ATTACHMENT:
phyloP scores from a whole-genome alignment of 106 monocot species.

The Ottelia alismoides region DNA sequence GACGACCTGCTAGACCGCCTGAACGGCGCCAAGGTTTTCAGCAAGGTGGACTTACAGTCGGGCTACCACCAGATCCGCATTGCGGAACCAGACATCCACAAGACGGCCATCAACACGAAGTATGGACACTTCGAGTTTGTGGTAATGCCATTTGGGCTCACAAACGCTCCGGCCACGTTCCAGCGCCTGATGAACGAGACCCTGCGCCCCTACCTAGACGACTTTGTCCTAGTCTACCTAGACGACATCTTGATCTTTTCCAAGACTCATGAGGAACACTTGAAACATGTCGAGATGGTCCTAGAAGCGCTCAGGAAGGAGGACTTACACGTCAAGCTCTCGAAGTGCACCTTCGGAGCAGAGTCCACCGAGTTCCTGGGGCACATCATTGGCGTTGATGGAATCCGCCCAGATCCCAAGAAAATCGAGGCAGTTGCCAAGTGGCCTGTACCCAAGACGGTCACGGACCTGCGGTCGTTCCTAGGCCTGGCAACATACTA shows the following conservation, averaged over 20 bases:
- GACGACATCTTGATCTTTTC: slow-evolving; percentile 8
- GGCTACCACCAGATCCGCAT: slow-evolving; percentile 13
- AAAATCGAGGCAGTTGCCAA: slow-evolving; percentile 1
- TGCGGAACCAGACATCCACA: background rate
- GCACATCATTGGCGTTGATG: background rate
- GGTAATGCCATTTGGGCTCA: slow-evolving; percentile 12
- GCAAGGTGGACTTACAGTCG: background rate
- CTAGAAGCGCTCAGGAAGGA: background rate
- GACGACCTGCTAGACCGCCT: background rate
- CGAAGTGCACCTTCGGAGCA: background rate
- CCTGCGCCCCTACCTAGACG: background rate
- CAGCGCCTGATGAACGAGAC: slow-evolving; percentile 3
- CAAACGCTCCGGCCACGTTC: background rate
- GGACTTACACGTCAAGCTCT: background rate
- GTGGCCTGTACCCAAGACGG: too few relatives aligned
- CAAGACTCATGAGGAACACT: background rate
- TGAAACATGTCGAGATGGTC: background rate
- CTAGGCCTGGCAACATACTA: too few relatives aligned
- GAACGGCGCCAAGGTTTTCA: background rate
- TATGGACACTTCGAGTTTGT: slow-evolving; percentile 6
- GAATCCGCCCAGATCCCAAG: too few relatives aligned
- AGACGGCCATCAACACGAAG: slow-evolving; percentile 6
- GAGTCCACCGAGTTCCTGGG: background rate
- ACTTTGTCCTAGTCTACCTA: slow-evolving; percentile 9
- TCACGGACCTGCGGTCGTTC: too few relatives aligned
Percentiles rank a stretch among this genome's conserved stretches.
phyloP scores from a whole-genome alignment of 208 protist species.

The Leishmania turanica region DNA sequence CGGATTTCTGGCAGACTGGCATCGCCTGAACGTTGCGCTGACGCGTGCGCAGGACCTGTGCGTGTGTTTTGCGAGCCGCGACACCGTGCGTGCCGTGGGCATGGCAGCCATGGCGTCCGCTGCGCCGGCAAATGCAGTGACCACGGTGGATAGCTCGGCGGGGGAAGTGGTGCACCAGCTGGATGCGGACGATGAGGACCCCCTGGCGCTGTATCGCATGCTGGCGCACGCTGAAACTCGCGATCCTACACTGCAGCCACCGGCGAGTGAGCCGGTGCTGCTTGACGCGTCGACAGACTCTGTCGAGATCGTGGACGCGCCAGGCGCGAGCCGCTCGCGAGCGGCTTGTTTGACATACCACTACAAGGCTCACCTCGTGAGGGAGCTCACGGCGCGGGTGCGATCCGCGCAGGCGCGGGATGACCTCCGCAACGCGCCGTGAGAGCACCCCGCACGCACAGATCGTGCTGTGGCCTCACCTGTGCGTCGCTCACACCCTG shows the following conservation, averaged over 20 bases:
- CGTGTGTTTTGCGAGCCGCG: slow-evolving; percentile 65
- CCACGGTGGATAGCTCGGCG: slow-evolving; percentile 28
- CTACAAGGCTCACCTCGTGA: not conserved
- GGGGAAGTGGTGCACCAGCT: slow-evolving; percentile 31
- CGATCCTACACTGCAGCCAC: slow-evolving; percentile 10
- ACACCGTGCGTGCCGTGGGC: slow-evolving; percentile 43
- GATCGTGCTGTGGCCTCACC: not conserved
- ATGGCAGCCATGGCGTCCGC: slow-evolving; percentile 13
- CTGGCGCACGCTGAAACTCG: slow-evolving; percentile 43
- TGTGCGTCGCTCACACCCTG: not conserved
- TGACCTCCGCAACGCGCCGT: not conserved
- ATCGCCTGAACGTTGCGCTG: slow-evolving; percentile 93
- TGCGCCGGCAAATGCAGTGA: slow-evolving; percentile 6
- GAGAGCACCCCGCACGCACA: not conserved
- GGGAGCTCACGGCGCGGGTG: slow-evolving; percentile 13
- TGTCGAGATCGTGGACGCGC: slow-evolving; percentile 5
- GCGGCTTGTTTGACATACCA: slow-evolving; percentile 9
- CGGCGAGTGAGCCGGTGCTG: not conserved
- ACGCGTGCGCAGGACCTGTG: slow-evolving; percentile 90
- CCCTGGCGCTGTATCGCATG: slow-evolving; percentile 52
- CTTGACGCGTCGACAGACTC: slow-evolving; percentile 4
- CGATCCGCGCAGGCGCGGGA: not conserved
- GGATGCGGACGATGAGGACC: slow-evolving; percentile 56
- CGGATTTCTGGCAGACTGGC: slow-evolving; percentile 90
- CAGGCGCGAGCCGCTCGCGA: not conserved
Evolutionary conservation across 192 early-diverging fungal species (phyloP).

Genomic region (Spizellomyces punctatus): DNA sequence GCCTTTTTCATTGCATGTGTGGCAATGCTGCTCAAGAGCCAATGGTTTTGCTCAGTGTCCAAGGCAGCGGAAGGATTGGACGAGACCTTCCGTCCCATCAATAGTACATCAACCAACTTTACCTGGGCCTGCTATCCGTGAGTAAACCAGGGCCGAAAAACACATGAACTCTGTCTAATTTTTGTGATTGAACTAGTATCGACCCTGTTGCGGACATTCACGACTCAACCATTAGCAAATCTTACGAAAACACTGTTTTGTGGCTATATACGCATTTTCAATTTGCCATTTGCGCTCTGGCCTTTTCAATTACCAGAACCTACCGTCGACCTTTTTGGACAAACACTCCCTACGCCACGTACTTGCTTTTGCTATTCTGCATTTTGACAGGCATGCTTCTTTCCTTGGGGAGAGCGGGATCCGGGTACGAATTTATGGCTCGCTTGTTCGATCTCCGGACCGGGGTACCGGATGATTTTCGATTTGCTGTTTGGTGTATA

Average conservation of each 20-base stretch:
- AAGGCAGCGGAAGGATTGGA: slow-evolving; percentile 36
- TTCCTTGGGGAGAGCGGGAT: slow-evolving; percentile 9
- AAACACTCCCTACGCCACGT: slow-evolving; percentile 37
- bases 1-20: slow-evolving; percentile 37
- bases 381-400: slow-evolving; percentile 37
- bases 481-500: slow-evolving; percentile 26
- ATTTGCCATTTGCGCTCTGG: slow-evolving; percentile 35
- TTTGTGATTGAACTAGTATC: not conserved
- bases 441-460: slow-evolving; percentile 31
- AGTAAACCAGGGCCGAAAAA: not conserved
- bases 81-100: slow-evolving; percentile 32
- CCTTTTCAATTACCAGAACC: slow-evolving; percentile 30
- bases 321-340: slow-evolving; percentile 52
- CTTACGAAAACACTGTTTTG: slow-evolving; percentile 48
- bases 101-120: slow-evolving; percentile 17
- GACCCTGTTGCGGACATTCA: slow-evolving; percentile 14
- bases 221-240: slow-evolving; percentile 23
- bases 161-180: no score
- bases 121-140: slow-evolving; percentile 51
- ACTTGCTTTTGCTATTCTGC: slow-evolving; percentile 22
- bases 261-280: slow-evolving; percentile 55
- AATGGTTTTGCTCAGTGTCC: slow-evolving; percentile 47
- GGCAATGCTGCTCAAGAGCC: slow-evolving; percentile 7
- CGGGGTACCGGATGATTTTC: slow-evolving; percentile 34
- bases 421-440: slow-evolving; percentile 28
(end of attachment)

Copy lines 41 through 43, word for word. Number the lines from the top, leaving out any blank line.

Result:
- TGACCTCCGCAACGCGCCGT: not conserved
- ATCGCCTGAACGTTGCGCTG: slow-evolving; percentile 93
- TGCGCCGGCAAATGCAGTGA: slow-evolving; percentile 6